What other goodies does Ford kick in?
There’s a few more niceties that come with the Fusion Sport that are worth noting. Inside, you’re treated to an interior finished in Dark Earth Miko Suede and Leather seating surfaces which are comfortable but grippy enough to hold you in place when you show the Fusion some corners (a little more side bolstering would be welcome, however.) A good amount of room in the console area results from Ford switching from a traditional gear level to a rotary knob- we just wish that you’d get the gear you asked for in a timelier fashion when performing 3-point turns in haste. A full suite of driver aids is at your disposal, but we most appreciated the Adaptive Cruise Control with stop-and-go- this is only a couple of notches below autonomous driving (you still must keep your hands on the wheel at all times) and worked commendably well in a traffic jam we found ourselves in. On the outside, the Fusion Sport features full LED lighting which pierces the darkness with authority and looks pretty cool as well. Upping the attitude factor slightly is a black mesh grille up front with quad exhaust tips in the back.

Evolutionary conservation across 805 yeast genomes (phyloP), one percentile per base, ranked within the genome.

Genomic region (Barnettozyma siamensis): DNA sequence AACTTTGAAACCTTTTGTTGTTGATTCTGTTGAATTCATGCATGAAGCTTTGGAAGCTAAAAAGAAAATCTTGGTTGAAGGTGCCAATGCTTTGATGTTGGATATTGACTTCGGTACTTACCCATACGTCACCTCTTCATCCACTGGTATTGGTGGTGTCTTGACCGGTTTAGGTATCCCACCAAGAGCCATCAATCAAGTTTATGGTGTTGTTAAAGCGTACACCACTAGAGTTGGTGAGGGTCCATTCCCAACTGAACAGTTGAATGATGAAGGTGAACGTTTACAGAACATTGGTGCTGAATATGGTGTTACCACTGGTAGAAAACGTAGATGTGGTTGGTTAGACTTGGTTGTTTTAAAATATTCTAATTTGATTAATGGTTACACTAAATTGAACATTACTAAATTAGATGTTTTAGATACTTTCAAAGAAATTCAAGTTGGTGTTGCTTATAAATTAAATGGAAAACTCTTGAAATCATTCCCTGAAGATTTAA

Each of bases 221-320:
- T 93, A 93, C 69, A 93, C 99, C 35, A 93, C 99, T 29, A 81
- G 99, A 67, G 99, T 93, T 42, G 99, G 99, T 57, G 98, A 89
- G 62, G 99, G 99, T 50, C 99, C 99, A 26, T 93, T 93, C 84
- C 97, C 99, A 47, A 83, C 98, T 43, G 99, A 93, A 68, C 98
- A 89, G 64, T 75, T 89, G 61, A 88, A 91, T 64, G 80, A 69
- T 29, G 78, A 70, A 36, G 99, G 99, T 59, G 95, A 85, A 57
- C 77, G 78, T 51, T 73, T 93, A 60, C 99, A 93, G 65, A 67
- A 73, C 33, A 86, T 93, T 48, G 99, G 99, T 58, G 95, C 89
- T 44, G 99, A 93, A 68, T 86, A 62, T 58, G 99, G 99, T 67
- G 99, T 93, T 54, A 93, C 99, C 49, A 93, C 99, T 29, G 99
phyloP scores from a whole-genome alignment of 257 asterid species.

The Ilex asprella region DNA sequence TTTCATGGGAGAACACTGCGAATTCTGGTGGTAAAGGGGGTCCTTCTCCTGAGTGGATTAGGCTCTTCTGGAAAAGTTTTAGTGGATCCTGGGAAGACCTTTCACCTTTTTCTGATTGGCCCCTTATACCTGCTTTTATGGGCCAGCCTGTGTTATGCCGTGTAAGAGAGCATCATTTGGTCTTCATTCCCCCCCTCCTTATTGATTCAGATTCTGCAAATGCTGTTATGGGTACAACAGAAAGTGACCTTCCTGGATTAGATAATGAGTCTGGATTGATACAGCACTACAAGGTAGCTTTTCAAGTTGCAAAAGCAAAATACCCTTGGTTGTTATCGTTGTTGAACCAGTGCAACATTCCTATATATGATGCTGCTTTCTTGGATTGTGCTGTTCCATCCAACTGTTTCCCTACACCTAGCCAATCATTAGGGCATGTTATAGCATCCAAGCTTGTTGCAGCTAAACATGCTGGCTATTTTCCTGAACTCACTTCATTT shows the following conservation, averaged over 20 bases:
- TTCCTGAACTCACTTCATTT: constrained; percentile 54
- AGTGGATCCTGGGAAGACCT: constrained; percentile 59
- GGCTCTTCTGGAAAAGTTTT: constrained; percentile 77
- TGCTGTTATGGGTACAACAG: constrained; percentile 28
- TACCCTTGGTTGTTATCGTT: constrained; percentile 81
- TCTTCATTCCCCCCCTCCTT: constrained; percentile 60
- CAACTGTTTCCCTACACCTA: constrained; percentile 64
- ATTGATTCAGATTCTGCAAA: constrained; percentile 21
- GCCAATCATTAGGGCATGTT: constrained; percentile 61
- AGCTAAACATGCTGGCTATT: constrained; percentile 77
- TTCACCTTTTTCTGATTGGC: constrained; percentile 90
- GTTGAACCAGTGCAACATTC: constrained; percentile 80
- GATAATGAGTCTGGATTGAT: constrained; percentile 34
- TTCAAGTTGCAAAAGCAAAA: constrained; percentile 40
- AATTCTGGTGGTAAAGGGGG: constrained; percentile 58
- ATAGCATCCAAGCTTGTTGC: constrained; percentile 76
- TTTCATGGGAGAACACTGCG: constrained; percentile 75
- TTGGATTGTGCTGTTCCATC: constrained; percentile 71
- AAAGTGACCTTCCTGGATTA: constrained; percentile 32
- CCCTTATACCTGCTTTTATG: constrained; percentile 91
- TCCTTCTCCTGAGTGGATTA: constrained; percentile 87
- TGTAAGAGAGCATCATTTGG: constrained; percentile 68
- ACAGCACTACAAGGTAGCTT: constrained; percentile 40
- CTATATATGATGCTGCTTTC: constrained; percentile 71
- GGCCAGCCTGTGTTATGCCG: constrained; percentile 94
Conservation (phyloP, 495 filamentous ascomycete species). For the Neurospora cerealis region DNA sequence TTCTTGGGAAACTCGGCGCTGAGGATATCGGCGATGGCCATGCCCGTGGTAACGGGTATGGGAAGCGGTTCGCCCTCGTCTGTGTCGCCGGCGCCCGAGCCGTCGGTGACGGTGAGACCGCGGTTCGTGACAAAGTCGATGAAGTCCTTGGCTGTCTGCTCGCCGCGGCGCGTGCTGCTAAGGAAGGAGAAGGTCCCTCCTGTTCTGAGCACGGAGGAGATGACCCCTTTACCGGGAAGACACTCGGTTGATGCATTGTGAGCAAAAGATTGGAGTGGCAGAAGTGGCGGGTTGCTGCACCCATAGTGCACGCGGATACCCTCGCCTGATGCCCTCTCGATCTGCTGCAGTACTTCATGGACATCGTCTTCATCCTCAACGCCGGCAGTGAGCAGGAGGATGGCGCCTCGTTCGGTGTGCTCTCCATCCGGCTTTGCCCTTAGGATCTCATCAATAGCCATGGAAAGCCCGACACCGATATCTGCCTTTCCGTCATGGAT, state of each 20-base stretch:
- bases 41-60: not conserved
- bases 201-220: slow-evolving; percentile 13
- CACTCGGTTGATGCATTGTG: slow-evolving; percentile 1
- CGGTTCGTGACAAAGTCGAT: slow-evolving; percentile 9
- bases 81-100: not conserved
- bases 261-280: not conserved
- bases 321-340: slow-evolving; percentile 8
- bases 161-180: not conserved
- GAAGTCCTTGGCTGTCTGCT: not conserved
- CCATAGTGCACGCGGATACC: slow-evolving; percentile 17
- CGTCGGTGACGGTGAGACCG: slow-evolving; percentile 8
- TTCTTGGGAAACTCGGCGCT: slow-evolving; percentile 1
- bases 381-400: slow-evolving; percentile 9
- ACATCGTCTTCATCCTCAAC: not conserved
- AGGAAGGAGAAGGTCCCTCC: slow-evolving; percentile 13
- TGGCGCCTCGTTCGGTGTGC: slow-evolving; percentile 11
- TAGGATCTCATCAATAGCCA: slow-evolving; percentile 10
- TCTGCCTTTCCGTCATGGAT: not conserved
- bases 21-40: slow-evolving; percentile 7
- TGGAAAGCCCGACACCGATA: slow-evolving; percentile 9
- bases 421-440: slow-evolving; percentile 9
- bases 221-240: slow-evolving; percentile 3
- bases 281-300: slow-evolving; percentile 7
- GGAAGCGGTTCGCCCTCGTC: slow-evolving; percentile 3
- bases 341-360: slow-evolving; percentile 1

Now that Ford has opened the horsepower floodgates, can we expect an ST or even an RS version?